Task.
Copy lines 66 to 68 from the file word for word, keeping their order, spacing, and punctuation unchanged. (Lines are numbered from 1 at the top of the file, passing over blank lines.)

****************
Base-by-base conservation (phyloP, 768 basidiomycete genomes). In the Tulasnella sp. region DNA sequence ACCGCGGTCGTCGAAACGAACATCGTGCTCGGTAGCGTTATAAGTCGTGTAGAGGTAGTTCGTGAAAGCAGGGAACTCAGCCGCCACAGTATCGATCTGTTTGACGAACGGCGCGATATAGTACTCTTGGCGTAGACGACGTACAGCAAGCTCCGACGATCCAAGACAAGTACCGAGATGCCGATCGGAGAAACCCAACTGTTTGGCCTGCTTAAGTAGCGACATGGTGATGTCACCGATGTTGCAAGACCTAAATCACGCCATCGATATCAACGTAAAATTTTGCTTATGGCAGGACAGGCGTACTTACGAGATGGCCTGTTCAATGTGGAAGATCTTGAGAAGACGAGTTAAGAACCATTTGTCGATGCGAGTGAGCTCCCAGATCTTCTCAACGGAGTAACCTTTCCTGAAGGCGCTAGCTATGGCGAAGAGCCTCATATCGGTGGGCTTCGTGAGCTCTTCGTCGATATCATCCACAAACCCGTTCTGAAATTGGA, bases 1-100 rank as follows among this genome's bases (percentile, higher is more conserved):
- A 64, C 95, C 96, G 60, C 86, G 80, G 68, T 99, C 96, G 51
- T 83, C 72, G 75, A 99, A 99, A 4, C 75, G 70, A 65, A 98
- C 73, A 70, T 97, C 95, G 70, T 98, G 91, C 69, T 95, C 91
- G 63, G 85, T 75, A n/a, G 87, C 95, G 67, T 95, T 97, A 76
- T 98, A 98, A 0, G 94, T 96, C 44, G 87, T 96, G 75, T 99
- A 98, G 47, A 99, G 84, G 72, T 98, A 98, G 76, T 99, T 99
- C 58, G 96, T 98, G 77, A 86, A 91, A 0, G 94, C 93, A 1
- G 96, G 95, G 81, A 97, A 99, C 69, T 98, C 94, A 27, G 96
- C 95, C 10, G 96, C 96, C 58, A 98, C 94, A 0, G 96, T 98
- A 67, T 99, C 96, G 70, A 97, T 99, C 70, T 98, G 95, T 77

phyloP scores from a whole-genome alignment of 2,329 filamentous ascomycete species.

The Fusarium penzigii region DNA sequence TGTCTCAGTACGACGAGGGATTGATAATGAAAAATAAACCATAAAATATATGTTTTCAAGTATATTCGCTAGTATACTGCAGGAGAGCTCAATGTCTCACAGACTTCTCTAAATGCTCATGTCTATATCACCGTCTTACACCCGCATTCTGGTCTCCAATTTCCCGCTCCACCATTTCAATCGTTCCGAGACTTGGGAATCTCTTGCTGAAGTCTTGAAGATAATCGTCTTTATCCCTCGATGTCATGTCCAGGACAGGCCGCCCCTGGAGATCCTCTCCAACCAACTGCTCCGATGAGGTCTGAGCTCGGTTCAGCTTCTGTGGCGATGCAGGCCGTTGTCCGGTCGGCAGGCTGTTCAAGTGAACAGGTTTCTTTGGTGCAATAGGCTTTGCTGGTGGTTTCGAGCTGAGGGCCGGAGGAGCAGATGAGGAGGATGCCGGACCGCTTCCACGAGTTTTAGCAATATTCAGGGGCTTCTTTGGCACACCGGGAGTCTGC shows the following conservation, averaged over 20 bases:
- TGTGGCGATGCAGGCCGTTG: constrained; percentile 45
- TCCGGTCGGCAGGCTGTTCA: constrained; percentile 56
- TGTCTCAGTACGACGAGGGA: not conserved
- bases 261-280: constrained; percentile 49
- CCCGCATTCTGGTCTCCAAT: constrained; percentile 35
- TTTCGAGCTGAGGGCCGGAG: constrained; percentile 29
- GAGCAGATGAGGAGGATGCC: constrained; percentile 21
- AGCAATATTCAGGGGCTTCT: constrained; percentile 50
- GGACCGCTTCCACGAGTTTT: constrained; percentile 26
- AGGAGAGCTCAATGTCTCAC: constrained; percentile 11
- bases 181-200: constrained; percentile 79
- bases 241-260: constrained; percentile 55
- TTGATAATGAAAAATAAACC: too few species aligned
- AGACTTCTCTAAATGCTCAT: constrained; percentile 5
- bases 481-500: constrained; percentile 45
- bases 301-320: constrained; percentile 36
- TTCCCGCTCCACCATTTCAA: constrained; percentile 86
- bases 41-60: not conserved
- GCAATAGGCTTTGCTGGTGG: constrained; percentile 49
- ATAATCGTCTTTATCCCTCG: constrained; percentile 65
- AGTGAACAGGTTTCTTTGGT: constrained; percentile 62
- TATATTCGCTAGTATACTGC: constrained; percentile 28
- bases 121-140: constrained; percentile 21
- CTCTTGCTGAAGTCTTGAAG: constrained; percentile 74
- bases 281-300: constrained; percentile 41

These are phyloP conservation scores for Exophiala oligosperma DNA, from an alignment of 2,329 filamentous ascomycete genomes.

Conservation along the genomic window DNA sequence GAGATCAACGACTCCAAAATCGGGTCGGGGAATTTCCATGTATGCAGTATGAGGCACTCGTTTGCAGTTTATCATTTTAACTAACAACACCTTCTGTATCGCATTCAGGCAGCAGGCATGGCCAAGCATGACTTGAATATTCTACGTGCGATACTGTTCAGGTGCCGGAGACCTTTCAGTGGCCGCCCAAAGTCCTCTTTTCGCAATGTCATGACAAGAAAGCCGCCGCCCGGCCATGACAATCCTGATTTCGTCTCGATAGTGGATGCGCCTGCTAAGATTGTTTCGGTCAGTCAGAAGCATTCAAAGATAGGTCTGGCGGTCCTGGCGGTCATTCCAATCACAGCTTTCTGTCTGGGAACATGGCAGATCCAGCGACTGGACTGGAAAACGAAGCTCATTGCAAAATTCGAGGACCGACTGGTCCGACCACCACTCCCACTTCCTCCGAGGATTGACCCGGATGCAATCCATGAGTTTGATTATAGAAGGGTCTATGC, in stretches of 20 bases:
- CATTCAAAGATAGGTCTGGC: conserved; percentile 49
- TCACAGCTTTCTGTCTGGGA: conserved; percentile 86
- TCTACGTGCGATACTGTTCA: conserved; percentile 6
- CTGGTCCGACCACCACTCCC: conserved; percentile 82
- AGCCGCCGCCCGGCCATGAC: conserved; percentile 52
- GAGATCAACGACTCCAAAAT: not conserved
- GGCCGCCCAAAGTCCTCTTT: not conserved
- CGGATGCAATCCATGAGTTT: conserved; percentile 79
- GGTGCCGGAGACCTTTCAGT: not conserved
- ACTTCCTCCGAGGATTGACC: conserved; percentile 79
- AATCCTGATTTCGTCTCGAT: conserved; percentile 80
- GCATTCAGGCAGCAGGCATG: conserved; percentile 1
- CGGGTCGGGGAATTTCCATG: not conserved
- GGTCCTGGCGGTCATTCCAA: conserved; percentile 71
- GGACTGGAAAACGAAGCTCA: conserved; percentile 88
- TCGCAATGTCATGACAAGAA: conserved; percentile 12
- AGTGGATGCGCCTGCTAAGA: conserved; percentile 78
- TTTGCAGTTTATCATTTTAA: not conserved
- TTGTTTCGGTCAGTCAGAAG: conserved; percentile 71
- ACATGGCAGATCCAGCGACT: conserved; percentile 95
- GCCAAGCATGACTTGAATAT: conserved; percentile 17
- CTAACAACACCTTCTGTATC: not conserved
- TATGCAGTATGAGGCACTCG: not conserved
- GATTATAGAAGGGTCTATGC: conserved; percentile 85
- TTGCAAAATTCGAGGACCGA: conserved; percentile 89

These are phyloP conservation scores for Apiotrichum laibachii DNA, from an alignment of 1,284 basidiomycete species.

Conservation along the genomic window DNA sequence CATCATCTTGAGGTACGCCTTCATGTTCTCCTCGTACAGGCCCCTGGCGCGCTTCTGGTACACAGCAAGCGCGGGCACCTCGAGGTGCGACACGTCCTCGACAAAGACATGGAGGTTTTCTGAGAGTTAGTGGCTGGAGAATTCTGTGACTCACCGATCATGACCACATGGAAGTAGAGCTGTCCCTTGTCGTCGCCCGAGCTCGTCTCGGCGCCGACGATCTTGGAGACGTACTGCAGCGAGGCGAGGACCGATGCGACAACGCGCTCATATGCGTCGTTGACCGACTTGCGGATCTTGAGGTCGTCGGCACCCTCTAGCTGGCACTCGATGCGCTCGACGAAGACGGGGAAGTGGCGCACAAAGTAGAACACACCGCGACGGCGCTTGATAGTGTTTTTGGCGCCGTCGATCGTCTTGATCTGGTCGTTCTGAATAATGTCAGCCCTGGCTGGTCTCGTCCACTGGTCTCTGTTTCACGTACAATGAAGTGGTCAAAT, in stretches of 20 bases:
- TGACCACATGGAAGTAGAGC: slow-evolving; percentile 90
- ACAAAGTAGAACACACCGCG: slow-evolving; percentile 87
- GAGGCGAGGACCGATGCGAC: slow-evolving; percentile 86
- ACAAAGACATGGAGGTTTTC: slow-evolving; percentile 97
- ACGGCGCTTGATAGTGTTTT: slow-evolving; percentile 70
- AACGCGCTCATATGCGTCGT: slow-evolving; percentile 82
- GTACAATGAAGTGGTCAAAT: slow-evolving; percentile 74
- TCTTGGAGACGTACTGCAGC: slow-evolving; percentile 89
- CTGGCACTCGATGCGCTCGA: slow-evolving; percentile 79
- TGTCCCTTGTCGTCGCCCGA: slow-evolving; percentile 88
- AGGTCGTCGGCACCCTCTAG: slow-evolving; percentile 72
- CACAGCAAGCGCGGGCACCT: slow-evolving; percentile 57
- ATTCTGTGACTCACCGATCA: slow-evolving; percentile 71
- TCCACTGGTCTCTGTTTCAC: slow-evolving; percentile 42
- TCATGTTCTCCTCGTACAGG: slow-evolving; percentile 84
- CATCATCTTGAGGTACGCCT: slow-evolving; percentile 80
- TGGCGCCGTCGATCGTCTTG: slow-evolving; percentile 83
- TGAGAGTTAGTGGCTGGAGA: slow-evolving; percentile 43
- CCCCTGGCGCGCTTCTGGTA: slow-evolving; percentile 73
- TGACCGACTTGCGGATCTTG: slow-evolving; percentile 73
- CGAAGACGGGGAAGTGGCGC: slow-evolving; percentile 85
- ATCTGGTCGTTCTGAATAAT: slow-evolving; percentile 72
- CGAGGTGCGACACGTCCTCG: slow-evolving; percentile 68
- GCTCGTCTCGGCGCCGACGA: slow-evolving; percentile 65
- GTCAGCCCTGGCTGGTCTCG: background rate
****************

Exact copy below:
These are phyloP conservation scores for Apiotrichum laibachii DNA, from an alignment of 1,284 basidiomycete species.

Conservation along the genomic window DNA sequence CATCATCTTGAGGTACGCCTTCATGTTCTCCTCGTACAGGCCCCTGGCGCGCTTCTGGTACACAGCAAGCGCGGGCACCTCGAGGTGCGACACGTCCTCGACAAAGACATGGAGGTTTTCTGAGAGTTAGTGGCTGGAGAATTCTGTGACTCACCGATCATGACCACATGGAAGTAGAGCTGTCCCTTGTCGTCGCCCGAGCTCGTCTCGGCGCCGACGATCTTGGAGACGTACTGCAGCGAGGCGAGGACCGATGCGACAACGCGCTCATATGCGTCGTTGACCGACTTGCGGATCTTGAGGTCGTCGGCACCCTCTAGCTGGCACTCGATGCGCTCGACGAAGACGGGGAAGTGGCGCACAAAGTAGAACACACCGCGACGGCGCTTGATAGTGTTTTTGGCGCCGTCGATCGTCTTGATCTGGTCGTTCTGAATAATGTCAGCCCTGGCTGGTCTCGTCCACTGGTCTCTGTTTCACGTACAATGAAGTGGTCAAAT, in stretches of 20 bases:
- TGACCACATGGAAGTAGAGC: slow-evolving; percentile 90